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Latest Community News

Expert Perspective: 1-in-4 U.S. men has HPV strains linked to cancer

Last week, a study published in JAMA Oncology revealed one in four men in the U.S. are infected with human papilloma virus (HPV). And, that’s just the people with the cancer-causing strains.

HPV is the leading cause of cervical cancer in women, and also a leading cause of anal and oropharyngeal cancers, especially in men.

In fact, some studies have hypothesized that oral or oropharyngeal cancers (neck & throat) will soon become the most common HPV-related cancers.

Unfortunately, there is no widely-implemented screening test for  HPV in men, so early detection can be difficult. And, with one-fourth of the U.S. male population infected with a cancer-causing strain of the virus, HPV could continue to spread and affect cancer outcomes.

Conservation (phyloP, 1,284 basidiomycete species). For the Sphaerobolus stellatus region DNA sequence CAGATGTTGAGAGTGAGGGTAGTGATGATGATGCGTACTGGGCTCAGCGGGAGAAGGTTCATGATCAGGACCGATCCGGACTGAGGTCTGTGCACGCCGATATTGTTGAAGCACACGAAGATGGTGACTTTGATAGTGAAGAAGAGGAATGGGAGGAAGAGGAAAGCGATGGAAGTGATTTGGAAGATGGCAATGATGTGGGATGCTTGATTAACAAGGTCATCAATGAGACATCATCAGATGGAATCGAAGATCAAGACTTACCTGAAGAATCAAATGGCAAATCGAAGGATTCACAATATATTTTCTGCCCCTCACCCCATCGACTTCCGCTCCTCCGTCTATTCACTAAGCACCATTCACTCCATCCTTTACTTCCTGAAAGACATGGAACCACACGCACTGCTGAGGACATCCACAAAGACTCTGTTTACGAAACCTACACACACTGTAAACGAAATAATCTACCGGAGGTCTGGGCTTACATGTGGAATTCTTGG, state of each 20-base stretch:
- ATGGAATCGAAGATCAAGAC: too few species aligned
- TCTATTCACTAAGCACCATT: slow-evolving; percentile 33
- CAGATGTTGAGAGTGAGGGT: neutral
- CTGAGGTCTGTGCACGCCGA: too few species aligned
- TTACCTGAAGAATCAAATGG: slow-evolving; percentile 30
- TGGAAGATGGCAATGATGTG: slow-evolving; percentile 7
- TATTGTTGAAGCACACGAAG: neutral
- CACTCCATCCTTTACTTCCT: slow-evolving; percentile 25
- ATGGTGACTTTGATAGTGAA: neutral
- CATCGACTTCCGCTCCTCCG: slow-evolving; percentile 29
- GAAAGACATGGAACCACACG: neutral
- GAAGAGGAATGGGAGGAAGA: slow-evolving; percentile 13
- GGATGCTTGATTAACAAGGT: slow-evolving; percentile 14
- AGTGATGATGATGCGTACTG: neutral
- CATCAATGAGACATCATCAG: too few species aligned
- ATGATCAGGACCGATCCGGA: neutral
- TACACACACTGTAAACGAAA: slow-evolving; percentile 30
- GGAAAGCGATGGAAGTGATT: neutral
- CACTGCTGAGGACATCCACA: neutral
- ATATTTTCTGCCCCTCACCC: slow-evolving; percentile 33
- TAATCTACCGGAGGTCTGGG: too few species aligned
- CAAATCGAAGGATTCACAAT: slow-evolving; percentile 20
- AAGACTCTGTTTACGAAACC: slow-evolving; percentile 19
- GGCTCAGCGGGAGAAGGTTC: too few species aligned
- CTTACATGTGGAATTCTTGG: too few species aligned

HPV vaccination, currently recommended for all 11-12 year olds, provides primary prevention against the several strains of the virus.

“We’re doing better with getting more boys vaccinated but vaccination coverage still remains far below goals. HPV vaccine can protect males from multiple types of cancer as well as genital warts,” said Annie-Laurie McRee, Dr.P.H., assistant professor in the University of Minnesota Medical School’s Department of Pediatrics.

McRee is also a Masonic Cancer Center member. She specializes in HPV vaccination and how provider recommendations play a role in vaccination uptake.

The JAMA Oncology study, from the Womack Army Medical Center in North Carolina, found that 45 percent of the 1,868 men studied had HPV, but only 10 percent of the study group was vaccinated.